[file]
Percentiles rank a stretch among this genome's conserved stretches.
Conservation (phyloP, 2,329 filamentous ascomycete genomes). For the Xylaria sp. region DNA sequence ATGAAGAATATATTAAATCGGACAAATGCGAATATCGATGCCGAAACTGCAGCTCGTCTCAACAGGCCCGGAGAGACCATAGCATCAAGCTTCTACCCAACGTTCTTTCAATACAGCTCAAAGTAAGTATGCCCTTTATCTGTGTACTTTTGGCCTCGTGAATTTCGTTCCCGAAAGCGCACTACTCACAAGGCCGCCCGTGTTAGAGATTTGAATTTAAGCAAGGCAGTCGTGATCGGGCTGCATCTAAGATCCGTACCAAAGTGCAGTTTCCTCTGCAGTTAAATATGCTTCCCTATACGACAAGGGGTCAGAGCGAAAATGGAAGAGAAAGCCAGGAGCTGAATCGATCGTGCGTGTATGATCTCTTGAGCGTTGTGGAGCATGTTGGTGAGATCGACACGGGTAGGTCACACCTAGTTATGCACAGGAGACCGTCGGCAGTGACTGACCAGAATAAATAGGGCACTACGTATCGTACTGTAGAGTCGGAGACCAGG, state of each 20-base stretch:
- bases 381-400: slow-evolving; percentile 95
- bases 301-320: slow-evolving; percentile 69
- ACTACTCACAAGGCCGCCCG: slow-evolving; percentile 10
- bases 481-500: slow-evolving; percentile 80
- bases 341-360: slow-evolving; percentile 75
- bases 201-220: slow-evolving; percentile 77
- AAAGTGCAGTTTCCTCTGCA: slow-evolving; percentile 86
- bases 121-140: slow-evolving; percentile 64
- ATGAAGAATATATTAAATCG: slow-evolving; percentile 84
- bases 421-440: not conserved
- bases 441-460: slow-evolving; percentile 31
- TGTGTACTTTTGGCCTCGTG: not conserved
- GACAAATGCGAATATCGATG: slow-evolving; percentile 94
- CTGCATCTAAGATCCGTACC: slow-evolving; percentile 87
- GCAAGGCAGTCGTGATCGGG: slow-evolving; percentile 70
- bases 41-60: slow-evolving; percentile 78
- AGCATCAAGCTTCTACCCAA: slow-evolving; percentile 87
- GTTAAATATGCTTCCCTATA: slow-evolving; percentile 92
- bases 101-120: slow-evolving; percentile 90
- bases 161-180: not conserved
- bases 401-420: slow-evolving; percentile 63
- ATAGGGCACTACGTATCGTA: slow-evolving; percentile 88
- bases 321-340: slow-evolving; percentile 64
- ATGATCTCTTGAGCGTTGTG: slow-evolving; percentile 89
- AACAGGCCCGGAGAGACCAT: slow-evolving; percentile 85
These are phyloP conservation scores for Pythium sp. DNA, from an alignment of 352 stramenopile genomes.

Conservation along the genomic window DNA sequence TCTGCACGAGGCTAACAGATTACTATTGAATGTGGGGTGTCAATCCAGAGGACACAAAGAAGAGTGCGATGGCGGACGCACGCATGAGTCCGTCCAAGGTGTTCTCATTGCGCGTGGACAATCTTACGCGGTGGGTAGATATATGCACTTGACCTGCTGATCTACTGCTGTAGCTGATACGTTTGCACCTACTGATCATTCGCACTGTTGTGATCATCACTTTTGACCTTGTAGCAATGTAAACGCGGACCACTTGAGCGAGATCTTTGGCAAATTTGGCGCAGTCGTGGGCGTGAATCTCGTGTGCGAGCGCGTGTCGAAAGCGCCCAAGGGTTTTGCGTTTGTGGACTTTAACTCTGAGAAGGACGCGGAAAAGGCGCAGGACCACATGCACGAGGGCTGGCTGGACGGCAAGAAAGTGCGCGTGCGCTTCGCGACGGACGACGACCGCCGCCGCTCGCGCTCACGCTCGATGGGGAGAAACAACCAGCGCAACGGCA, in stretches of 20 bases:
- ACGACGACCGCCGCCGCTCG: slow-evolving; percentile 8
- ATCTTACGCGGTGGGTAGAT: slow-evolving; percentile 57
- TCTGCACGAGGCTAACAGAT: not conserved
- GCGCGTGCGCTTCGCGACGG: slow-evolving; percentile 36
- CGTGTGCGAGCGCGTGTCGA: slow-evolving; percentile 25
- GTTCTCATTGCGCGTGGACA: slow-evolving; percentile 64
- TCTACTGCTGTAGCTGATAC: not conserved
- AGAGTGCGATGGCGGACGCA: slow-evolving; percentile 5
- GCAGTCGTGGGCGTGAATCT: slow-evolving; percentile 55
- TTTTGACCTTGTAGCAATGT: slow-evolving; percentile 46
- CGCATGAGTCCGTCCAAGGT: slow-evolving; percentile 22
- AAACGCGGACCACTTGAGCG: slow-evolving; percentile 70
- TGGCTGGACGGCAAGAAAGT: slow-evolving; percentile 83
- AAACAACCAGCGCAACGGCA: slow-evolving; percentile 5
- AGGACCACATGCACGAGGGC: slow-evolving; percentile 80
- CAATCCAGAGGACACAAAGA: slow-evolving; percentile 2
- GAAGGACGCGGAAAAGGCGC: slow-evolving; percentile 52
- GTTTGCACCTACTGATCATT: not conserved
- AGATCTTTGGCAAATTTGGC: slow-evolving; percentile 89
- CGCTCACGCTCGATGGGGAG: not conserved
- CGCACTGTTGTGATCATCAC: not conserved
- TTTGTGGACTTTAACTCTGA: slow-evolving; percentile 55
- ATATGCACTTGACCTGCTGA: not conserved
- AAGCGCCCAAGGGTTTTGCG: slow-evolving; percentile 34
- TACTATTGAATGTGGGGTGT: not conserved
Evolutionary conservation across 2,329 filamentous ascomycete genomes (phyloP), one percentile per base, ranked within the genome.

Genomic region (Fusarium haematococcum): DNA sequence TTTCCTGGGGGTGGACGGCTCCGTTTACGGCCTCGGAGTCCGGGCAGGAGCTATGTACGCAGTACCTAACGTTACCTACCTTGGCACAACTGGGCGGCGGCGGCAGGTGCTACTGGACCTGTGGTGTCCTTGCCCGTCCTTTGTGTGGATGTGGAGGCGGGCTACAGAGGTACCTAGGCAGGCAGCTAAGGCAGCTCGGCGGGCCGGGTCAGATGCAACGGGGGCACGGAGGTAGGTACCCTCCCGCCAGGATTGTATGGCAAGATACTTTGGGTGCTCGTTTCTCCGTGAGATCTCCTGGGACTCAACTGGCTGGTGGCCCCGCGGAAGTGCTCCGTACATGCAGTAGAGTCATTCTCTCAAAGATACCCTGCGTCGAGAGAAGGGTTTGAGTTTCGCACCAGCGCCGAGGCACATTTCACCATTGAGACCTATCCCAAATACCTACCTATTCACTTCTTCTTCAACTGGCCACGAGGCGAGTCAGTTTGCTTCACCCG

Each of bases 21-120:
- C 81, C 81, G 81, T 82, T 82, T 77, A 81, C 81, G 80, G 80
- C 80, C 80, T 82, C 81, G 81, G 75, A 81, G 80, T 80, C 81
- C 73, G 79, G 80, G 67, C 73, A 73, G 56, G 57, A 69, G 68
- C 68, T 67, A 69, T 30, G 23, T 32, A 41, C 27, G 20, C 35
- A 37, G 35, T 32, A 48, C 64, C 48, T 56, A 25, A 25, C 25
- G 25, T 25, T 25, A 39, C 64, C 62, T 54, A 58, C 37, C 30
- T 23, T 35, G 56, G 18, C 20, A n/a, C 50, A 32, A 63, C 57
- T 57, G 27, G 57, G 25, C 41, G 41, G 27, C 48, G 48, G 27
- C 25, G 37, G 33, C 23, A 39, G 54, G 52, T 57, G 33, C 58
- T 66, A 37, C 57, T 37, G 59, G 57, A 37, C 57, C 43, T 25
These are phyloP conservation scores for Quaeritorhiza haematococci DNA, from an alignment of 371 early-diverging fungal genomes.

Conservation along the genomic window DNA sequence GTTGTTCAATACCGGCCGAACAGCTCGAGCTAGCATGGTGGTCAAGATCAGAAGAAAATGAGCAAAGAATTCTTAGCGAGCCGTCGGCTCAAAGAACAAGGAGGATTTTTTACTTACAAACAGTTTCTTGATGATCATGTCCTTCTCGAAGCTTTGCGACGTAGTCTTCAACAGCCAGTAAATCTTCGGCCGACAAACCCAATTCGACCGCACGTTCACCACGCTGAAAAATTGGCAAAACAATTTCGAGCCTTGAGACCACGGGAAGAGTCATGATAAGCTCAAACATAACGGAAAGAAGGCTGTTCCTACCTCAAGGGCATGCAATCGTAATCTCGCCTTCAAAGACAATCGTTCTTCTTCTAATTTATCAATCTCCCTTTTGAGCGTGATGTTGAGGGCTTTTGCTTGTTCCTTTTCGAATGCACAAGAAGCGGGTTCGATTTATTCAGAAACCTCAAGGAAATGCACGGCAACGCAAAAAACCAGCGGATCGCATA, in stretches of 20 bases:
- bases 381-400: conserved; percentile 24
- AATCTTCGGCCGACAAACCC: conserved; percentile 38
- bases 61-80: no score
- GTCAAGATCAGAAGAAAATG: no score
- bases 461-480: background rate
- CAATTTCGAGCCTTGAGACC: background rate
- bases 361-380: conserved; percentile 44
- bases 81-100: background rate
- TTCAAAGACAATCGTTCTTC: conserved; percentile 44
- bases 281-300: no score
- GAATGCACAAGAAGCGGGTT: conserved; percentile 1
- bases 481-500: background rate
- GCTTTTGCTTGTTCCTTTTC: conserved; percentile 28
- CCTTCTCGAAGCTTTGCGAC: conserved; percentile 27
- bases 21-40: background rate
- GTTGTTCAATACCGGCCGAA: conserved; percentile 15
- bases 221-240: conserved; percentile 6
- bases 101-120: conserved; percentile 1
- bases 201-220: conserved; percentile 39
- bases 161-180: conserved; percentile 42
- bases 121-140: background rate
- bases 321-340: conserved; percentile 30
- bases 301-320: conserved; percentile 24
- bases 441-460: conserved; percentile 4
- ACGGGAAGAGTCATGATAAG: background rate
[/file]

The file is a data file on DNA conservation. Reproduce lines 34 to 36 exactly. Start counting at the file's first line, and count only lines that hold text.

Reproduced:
- CGTGTGCGAGCGCGTGTCGA: slow-evolving; percentile 25
- GTTCTCATTGCGCGTGGACA: slow-evolving; percentile 64
- TCTACTGCTGTAGCTGATAC: not conserved